Surprise! Remote testimony at the WCAB isn’t breaking news. It’s been around for decades.
For example, an injured worker who lived outside of California was unable to fly or drive to the Santa Ana WCAB due to industrial COPD. Concerned that the applicant was unable to obtain the benefits, I filed a petition before Judge Richard Lee (retired) for an order that the defendant arrange and pay for a video link between two “video centers” – one near the applicant’s home, and here in Orange County. Judge Lee granted the Petition, and not surprisingly, the issues in the case got resolved right after the order. That was in 1994.
Today, technology makes remote testimony as easy as reaching for a cell phone, and the WCAB has embraced new ways to swear in and observe witness testimony remotely.
In Vargas vs. Becker 2017 Cal. Wrk. Comp. PD LEXIS 276, the applicant lived in Mexico and was unable to attend the trial. The applicant instead testified at the trial through a Spanish interpreter by iPhone, using the FaceTime application.
The defendant in Vargas unsuccessfully challenged the cell phone testimony on several grounds.
First, the defendant contended that because the oath was administered remotely, it was defective. However, the WCAB found that there was no violation of Evidence Code 710 because the applicant “took the oath in the form provided by law.”
Second, the Board determined that since the defendant “had an opportunity to probe the truth of the applicant’s testimony by subjecting him to cross-examination” due process standards were met (citing Ogden Entertainment Services vs. WCAB (Von Ritzhoff) 233 Cal. App. 4th 970; 80 CCC 1).
Third, and significantly, the Board held that the WCJ’s admission of the applicant’s testimony by cell phone was proper under Labor Code sections 5708 and 5709.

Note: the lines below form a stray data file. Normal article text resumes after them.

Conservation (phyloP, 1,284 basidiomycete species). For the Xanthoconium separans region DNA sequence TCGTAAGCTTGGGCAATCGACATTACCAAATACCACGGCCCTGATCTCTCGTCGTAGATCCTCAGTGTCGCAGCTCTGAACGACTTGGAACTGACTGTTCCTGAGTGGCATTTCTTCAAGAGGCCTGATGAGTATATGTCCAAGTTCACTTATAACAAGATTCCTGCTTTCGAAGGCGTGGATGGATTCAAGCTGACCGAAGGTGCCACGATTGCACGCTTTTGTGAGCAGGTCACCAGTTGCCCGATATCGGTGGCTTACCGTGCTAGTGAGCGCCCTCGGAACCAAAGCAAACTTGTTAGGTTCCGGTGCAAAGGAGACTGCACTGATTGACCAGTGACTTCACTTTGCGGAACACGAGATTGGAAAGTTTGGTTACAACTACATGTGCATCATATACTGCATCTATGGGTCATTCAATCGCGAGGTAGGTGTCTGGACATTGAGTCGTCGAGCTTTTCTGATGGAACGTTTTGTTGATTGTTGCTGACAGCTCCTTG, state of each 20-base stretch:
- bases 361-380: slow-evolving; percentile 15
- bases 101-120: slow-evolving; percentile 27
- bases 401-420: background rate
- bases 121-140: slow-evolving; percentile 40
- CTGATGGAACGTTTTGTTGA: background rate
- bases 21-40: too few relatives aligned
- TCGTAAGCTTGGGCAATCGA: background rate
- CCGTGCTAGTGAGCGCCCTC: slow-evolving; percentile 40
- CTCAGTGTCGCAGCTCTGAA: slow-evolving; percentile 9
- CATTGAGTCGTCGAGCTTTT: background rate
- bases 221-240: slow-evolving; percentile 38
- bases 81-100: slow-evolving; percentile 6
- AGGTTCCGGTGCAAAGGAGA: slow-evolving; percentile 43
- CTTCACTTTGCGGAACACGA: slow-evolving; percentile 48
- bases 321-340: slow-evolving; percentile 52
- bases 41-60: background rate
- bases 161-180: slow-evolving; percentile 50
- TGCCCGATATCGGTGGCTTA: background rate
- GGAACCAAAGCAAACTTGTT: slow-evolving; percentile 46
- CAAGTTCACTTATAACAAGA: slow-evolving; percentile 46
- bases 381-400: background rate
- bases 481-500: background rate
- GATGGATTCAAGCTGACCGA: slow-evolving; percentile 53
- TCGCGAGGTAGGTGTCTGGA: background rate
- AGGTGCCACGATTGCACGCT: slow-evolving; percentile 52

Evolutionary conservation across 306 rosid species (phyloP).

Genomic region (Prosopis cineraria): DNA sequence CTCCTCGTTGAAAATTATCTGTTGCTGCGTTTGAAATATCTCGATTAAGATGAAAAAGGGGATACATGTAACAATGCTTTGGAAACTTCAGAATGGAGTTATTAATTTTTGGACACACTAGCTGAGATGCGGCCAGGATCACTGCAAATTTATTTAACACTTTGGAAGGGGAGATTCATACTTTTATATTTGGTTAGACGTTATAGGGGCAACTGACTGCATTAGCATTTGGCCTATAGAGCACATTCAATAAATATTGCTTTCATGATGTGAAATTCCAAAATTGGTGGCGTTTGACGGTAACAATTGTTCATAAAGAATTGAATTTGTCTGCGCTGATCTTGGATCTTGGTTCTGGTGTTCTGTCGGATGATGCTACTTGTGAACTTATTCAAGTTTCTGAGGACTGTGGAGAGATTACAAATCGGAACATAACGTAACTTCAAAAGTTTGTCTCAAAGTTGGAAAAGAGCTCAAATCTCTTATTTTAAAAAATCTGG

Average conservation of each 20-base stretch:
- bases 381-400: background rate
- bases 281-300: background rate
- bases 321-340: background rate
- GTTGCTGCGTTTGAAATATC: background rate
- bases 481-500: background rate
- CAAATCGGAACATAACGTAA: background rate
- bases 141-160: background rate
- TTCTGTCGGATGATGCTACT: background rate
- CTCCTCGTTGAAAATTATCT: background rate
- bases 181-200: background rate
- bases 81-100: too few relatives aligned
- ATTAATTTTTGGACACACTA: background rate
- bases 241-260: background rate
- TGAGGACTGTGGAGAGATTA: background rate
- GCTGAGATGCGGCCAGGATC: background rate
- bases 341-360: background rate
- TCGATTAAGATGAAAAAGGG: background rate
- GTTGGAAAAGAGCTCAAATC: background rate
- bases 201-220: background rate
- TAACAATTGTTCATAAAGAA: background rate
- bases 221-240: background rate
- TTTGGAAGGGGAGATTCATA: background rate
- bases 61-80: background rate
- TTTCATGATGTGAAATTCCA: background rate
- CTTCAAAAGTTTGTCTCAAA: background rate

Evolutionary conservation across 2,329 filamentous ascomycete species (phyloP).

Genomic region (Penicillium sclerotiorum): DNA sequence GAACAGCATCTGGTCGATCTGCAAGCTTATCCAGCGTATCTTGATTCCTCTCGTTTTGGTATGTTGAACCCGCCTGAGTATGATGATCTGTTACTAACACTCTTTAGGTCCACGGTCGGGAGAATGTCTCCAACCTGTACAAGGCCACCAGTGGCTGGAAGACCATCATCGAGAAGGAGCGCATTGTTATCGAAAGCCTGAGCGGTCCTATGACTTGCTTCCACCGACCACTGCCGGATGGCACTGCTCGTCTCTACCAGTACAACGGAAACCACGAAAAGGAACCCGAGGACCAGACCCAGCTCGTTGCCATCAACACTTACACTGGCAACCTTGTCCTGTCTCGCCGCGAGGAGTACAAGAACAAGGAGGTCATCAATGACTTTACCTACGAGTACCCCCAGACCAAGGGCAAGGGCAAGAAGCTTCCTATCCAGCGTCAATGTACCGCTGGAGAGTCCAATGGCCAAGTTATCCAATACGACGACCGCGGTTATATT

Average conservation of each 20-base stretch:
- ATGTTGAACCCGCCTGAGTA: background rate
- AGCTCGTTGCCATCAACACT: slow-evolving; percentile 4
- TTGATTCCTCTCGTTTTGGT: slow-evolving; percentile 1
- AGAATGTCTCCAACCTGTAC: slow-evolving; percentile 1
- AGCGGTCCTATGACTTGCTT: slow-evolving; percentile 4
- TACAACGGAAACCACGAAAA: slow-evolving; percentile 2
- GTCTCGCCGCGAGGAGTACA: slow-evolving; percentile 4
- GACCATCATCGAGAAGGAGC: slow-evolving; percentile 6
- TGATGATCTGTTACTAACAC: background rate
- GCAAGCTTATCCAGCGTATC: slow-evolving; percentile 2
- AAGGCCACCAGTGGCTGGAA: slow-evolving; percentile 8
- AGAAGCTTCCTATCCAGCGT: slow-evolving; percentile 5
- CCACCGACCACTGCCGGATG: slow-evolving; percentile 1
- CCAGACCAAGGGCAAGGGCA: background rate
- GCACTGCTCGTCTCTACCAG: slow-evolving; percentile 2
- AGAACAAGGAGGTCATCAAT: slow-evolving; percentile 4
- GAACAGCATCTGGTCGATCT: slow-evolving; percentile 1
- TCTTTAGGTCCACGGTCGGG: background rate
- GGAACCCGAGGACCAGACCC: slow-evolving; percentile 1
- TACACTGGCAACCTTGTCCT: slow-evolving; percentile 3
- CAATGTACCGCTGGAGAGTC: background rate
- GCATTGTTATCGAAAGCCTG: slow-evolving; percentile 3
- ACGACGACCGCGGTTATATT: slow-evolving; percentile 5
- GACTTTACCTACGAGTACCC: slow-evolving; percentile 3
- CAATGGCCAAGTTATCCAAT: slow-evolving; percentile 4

Regarding section 5708, the Board stated that “hearings before the WCJ shall not be bound by the common law or statutory rules of evidence and procedure, but may inquiry into the matter, through oral testimony and records, which is best calculated to ascertain the substantial rights of the parties.”
Similarly, the Board held that section 5709 provides that “no informality in any proceeding or in any manner of taking testimony shall invalidate any order, decision, award, or rule.” The Board went on to state the section permitted admission into the record, and use as proof of any fact in dispute, of any evidence not admissible under the common law or statutory rules of evidence and procedure”.
Experience tells us that when parties can’t resolve issues, the prospect of a prompt trial and decision – with witness testimony – encourages both sides to “get serious.”
Continuances to complete a trial – perhaps over months – will not only delay benefit resolution, but also create a docket backlog, drive up frictional costs, and interfere with the prompt administration of benefits.
Due to the COVID 19 pandemic, it is unclear when witnesses will be able to testify in the courtroom. Utilizing remote testimony technology is – and long has been – the solution to keeping the system moving.